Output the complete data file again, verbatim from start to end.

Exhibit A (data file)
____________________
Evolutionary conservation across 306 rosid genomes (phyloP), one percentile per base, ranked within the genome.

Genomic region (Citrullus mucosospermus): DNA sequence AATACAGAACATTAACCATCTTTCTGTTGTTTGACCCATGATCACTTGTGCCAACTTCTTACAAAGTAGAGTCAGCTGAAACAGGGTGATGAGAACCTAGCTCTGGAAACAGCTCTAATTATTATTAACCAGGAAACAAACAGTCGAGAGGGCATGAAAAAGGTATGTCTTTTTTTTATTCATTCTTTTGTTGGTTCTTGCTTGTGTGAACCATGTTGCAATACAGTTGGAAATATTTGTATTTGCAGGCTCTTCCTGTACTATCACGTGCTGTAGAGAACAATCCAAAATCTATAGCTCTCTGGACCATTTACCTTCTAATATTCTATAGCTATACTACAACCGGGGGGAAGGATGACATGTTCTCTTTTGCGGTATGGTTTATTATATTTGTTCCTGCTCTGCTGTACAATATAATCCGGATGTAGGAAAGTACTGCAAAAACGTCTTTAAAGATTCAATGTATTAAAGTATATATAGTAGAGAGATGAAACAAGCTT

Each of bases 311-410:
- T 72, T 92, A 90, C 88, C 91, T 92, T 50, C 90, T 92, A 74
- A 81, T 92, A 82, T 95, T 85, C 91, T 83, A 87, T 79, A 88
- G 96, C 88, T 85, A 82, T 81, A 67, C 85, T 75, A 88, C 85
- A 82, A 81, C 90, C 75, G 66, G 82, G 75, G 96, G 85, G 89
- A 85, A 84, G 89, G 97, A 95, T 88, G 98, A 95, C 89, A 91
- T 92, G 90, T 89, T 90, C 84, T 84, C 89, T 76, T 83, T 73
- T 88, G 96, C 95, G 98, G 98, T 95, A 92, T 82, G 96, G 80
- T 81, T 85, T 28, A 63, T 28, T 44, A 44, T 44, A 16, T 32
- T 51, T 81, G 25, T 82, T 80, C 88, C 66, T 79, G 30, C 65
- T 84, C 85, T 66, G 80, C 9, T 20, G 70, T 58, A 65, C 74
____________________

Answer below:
Evolutionary conservation across 306 rosid genomes (phyloP), one percentile per base, ranked within the genome.

Genomic region (Citrullus mucosospermus): DNA sequence AATACAGAACATTAACCATCTTTCTGTTGTTTGACCCATGATCACTTGTGCCAACTTCTTACAAAGTAGAGTCAGCTGAAACAGGGTGATGAGAACCTAGCTCTGGAAACAGCTCTAATTATTATTAACCAGGAAACAAACAGTCGAGAGGGCATGAAAAAGGTATGTCTTTTTTTTATTCATTCTTTTGTTGGTTCTTGCTTGTGTGAACCATGTTGCAATACAGTTGGAAATATTTGTATTTGCAGGCTCTTCCTGTACTATCACGTGCTGTAGAGAACAATCCAAAATCTATAGCTCTCTGGACCATTTACCTTCTAATATTCTATAGCTATACTACAACCGGGGGGAAGGATGACATGTTCTCTTTTGCGGTATGGTTTATTATATTTGTTCCTGCTCTGCTGTACAATATAATCCGGATGTAGGAAAGTACTGCAAAAACGTCTTTAAAGATTCAATGTATTAAAGTATATATAGTAGAGAGATGAAACAAGCTT

Each of bases 311-410:
- T 72, T 92, A 90, C 88, C 91, T 92, T 50, C 90, T 92, A 74
- A 81, T 92, A 82, T 95, T 85, C 91, T 83, A 87, T 79, A 88
- G 96, C 88, T 85, A 82, T 81, A 67, C 85, T 75, A 88, C 85
- A 82, A 81, C 90, C 75, G 66, G 82, G 75, G 96, G 85, G 89
- A 85, A 84, G 89, G 97, A 95, T 88, G 98, A 95, C 89, A 91
- T 92, G 90, T 89, T 90, C 84, T 84, C 89, T 76, T 83, T 73
- T 88, G 96, C 95, G 98, G 98, T 95, A 92, T 82, G 96, G 80
- T 81, T 85, T 28, A 63, T 28, T 44, A 44, T 44, A 16, T 32
- T 51, T 81, G 25, T 82, T 80, C 88, C 66, T 79, G 30, C 65
- T 84, C 85, T 66, G 80, C 9, T 20, G 70, T 58, A 65, C 74